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A good axe

Posted: Wed Mar 08, 2017 9:36 am
by verdesardog
is so nice to use.

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Re: A good axe

Posted: Wed Mar 08, 2017 11:21 am
by FirerescuePW
That's a good-looking axe.

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Re: A good axe

Posted: Wed Mar 08, 2017 5:28 pm
by TwinStick
Is that a Gransfors Bruks ? If not, what is the brand name ? Husqvarna ? And yes, a great axe is a joy to use. Something very primitive about using an axe that makes you feel good. :lol:

Re: A good axe

Posted: Wed Mar 08, 2017 5:53 pm
by Will
Same goes for a machete :)

Re: A good axe

Posted: Wed Mar 08, 2017 5:55 pm
by DamageWagon
Will wrote:Same goes for a machete :)
Only for you Floridians!


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Re: A good axe

Posted: Wed Mar 08, 2017 6:08 pm
by Bill2014
Slap a fiberglass handle on that puppy :poke:
And that will reduce the vibration shock too

Re: A good axe

Posted: Wed Mar 08, 2017 6:20 pm
by DamageWagon
Bill2014 wrote:Slap a fiberglass handle on that puppy :poke:
And that will reduce the vibration shock too
NO. NO NO NO. Fiberglass handles SUCK. They are what kill your hands. Wood is perfect, it absorbs the shock. Fiberglass handles are too rigid and transfer it all straight to your hands. Wood ftw


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Re: A good axe

Posted: Wed Mar 08, 2017 6:46 pm
by Bill2014
DamageWagon wrote:
Bill2014 wrote:Slap a fiberglass handle on that puppy :poke:
And that will reduce the vibration shock too
NO. NO NO NO. Fiberglass handles SUCK. They are what kill your hands. Wood is perfect, it absorbs the shock. Fiberglass handles are too rigid and transfer it all straight to your hands. Wood ftw


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It's interesting that you think that. I've got more than 20 sledges, axes (single and double sided), go-devils, etc. all with fiberglass core handles. They're my choice because they reduce vibration and won't break unless you abuse them. All the fiberglass axe handles are glued to the heads so they don't require a supply of wedges to keep the heads on tight.

Re: A good axe

Posted: Wed Mar 08, 2017 6:53 pm
by Colibri
It could well be a Gränsfors axe, they are fantastic!

Re: A good axe

Posted: Wed Mar 08, 2017 6:57 pm
by DamageWagon
Bill, I've never felt that way about fiberglass, I wonder why we have different feelings. On the fire department we had almost all wood handles and a few fiberglass ones. The fiberglass ones would eat your hands alive. Same exact tools, same job, but everybody went for wood. Same with my personal tools. We experimented when we brought a pick out to break some soft granite at our shooting spot, and the fiberglass was painful on the hands. I dunno man, different strokes for different folks?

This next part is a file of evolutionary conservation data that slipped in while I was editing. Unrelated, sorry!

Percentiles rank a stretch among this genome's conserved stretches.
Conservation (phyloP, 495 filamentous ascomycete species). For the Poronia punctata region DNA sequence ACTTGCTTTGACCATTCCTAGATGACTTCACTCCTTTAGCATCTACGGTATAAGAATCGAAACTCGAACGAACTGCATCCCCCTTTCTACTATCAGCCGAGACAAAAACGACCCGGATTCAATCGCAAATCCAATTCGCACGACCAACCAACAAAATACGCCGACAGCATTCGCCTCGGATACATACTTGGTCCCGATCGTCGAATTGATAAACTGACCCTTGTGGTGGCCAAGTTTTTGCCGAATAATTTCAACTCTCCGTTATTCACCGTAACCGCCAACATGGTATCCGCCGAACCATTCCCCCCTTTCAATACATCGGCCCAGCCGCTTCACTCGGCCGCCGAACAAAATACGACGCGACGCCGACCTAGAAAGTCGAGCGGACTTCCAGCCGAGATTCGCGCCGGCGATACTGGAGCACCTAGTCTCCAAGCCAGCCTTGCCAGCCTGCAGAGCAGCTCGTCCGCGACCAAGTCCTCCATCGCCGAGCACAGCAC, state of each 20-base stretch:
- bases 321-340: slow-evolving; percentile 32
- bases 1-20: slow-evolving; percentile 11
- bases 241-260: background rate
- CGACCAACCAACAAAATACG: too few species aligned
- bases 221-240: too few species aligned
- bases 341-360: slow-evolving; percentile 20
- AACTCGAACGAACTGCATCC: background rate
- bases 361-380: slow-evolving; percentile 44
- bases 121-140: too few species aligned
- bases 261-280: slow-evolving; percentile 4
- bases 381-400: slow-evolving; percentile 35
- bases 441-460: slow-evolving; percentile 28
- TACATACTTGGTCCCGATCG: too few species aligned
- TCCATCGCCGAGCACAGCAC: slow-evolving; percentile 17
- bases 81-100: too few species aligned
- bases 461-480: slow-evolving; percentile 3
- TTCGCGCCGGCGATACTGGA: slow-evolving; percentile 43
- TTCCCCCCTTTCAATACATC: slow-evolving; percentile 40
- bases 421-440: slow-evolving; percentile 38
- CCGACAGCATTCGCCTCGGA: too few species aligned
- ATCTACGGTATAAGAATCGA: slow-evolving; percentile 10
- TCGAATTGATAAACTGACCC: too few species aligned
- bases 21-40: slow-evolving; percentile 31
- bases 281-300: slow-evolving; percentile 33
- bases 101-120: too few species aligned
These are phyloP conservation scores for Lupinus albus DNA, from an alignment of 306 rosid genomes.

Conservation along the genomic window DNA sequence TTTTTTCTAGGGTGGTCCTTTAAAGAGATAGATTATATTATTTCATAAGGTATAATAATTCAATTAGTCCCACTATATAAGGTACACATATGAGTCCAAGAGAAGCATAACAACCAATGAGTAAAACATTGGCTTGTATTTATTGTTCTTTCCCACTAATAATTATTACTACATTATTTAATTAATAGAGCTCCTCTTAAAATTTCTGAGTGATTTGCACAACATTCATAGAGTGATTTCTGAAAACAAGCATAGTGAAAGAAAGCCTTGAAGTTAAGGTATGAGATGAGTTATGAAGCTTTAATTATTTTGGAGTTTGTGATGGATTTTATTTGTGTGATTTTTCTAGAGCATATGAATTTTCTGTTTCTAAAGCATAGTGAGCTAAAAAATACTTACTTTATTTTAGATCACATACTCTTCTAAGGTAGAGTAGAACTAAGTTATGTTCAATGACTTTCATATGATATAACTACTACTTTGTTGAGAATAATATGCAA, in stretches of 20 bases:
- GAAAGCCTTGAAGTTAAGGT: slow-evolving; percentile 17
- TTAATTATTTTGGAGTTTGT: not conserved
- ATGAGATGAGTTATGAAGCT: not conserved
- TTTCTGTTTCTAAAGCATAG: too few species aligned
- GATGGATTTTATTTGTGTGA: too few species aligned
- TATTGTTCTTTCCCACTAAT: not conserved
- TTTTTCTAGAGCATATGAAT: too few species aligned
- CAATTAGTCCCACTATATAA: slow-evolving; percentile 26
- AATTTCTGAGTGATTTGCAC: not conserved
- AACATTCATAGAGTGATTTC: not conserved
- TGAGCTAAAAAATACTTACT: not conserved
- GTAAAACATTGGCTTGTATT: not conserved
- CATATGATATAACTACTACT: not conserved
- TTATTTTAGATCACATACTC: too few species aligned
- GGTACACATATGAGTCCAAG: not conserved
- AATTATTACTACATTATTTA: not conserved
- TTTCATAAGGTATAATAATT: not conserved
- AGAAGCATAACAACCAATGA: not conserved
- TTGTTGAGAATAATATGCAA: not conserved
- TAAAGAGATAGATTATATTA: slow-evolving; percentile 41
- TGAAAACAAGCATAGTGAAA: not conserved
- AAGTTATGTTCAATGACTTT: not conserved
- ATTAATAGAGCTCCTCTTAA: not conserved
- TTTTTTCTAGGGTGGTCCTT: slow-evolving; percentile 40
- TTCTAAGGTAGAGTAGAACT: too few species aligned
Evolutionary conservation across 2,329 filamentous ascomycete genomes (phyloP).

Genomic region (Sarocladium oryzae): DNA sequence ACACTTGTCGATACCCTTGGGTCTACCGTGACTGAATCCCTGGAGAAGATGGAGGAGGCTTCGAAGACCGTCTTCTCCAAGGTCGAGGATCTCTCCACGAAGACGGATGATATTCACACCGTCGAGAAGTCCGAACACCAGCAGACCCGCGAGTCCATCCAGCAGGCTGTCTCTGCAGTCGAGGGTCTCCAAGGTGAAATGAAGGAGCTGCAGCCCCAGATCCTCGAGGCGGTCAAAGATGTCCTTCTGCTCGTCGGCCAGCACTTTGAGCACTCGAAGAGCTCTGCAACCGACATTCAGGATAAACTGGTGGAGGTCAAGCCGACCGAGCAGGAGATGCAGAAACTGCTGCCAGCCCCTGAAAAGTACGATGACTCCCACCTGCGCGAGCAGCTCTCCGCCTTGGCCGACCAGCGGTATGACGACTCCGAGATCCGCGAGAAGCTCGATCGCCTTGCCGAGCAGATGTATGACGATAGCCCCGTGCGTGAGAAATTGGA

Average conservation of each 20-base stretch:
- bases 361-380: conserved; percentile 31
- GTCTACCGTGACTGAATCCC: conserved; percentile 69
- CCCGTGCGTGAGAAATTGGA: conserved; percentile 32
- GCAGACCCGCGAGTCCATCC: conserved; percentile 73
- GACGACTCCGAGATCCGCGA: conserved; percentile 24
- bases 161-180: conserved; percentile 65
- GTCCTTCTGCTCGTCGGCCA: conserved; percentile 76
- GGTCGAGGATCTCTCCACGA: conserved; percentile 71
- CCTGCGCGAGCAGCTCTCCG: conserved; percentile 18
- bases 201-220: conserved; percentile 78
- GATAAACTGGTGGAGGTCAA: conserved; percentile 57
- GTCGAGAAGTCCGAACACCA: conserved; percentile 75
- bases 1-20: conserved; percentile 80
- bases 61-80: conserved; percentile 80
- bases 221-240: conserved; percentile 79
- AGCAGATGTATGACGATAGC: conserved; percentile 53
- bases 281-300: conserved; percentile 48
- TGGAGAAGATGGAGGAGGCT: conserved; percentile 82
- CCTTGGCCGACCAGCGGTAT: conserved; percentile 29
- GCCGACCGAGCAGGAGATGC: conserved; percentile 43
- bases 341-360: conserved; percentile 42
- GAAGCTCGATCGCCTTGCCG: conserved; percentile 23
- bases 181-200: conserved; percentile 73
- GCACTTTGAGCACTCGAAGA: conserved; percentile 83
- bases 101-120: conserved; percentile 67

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Re: A good axe

Posted: Wed Mar 08, 2017 8:25 pm
by verdesardog
It's a Hults-Bruk, hand forged in Sweden. I photo shopped out the name because I hate labels and do not do free advertising.
No fiber glass handles for me.....

Re: A good axe

Posted: Wed Mar 08, 2017 9:26 pm
by TwinStick
For me, no fiberglass handles in the winter. I broke one on my sledge hammer. Missed & hit the post at about 10*F & bam, it broke. To be fair, I suppose wood may have broke too, IDK. Fiberglass is better in the summer, But I also prefer a wooden handle for an axe anyways. Hults-Bruk is also a very good axe, one of the best in fact. It seems they are the oldest axe maker in Sweden, at 300 years old, vs Grandfors-Bruk at 100 years old.

And machetes are not just for Floridians. Any self respecting man---especially one who owns a Power Wagon, should also have a quality machete or 2. And I do mean quality, which in the case of machetes, does not mean expensive. They can be expensive though if you want a fancy one. I am an absolute fan of my Ontario 18" & 12" machetes. For around $21 it is hard to beat it. The trick with machetes is the heat treat. Ontario Knife Company has it down to a science. I once out chopped a guy with a $600+ custom knife with my $21 Ontario 12" machete. He was mad beyond belief. I have a few South American machetes that got an absolute epic FAIL. The blade edge rolled right over on the first chop. People have told me that machetes are not supposed to be razor sharp, for exactly that reason, because the edge will roll. Not my Ontarios. You can shave the hair right off your arm with mine & they do not roll the edge.

Re: A good axe

Posted: Wed Mar 08, 2017 11:02 pm
by adeluca73